(In) Organic Physiology

Date: 2020/10/16 - 2020/10/16

Academic Seminar: (In) Organic Physiology

Speaker: Dr. James E. Penner-Hahn, George A. Lindsay Collegiate Professor of Chemistry and Biophysics, College of Literature Science & Arts, University of Michigan, USA

Time: 10:00 -11:30, October 16, 2020, (Beijing Time)

Location: CIMC Auditorium (Room 300), Long Bin Building

via Zoom (Meeting ID: 69010291306 Password: 1497)


Metal ions play a critical role in virtually all biological processes, including catalysis, electron transport, structural stability, and cellular signaling. In the absence of sufficient metal, critical cellular functions fail, frequently leading to pathological conditions. However, most metals are both bio-essential and, at sufficiently high concentrations, toxic, with the details being dependent on the metal, concentration, and organism; others are exclusively toxic. Consequently, metal ion levels within cells are tightly regulated, and a complex set of machinery has evolved to control the uptake, storage, and efflux of metals. A critical piece of information for understanding the control of this “inorganic physiology” is direct measurement of the concentration and speciation of metal ions, both in tissue and also on the sub-cellular length scale.  This talk will explore (some) of the critical roles that inorganic elements play in health, and will look at ways that modern x-ray imaging is changing our understanding of the interactions between different elements.


Dr. Penner-Hahn received his BS in chemistry from Purdue University in 1979 and his PhD in chemistry from Stanford University in 1984. After completing a postdoctoral fellowship at the Stanford Synchrotron Radiation Laboratory, he joined the faculty of the University of Michigan in 1985, where his work has focused on biophysical and inorganic chemistry. He is an internationally recognized expert on the application of x-ray spectroscopy to inorganic chemistry, and has published over 220 papers in the peer-reviewed literature, most dealing with the structural, spectroscopic, and mechanistic characterization of the roles of metals in biological systems. He has been a visiting scientist at the Department of Biophysics at Chalmers University of Technology, Göteborg, Sweden (1992) and in the Départment de Biologie Cellulaire et Moléculaire, Centre d’ Études de Saclay (1998-1999) and has traveled frequently in China for both research and education projects. In 2007, he co-directed the first bilateral exchange of undergraduate research students in the sciences between the United States and China. His teaching interests include the development of collaborative, inquiry-based laboratory courses for introductory chemistry and the use of active learning in large introductory courses.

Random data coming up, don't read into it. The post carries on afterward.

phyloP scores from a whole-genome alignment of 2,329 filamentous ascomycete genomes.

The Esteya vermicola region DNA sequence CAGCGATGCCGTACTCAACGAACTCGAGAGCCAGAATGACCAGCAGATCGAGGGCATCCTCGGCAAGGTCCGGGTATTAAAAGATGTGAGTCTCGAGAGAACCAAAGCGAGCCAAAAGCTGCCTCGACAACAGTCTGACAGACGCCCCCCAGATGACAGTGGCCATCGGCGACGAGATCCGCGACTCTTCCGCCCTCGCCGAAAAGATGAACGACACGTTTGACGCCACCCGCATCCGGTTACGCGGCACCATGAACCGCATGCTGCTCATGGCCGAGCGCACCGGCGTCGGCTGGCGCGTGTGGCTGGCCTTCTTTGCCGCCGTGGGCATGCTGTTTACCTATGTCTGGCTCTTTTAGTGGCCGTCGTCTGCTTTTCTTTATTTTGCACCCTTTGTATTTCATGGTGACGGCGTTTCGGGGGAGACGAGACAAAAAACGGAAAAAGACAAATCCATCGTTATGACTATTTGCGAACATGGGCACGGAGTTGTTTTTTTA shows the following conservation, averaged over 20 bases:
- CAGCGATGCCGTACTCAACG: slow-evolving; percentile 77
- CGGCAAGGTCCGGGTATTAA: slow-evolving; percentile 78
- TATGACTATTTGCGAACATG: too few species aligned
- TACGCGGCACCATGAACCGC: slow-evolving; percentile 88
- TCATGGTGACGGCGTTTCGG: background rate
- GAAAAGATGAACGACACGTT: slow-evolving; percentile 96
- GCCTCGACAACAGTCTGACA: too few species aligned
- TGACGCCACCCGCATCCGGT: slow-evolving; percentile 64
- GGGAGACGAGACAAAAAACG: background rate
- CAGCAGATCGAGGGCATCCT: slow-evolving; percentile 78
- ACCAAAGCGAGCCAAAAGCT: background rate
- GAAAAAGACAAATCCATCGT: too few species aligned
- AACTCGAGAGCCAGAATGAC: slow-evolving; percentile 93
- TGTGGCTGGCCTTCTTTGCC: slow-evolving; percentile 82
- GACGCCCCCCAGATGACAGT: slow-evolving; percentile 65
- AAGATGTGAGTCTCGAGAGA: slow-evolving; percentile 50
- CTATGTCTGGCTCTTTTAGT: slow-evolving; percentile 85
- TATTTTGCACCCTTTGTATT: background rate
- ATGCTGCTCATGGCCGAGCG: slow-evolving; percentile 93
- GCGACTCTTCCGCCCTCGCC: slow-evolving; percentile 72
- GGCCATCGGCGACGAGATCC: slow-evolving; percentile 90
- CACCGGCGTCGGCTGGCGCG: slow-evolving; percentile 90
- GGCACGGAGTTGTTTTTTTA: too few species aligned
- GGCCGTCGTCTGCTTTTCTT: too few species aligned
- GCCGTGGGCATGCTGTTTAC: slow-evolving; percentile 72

From 2009-2018 he served as the Associate Dean for Budget and Planning in the College of Literature, Science, and the Arts, having previously served as Associate Vice-President for Research (2000-2002), Chair of the Biophysics Research Division (2002-2006) and Associate Dean for Natural Sciences (2006-2009). He is an elected fellow of the American Academy of the Advancement of Science (AAAS) and, amongst his other honors, has received a Fogarty Senior International Fellowship (1998-99) through the National Institutes of Health (NIH) and an Alfred P. Sloan Research Fellowship (1991-93).